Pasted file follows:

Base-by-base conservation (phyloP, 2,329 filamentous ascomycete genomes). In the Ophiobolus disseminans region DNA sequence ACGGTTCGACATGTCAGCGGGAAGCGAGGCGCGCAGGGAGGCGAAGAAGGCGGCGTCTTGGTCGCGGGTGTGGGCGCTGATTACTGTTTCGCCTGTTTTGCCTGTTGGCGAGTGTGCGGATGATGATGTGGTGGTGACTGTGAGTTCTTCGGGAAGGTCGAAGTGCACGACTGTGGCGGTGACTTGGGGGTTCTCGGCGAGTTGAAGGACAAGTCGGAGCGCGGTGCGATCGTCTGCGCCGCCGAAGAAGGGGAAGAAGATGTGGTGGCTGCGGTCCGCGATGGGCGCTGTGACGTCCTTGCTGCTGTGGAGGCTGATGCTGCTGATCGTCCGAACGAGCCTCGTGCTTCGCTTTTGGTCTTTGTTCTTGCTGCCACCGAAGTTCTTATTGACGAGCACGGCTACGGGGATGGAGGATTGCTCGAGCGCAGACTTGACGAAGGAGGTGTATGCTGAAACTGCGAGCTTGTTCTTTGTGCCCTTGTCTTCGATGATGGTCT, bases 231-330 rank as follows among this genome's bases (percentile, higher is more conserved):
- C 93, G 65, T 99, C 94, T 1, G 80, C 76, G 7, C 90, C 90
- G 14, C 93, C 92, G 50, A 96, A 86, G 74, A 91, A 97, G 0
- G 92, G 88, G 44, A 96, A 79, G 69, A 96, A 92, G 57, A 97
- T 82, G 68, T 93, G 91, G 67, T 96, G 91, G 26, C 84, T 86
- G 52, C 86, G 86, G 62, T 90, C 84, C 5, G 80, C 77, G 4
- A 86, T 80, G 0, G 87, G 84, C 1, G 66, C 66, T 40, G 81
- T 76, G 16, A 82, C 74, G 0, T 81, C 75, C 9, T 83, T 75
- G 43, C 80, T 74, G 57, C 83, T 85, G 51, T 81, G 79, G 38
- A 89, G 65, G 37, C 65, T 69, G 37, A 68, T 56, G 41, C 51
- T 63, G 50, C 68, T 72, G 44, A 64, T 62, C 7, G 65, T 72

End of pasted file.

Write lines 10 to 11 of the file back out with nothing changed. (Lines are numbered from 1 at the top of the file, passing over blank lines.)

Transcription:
- A 89, G 65, G 37, C 65, T 69, G 37, A 68, T 56, G 41, C 51
- T 63, G 50, C 68, T 72, G 44, A 64, T 62, C 7, G 65, T 72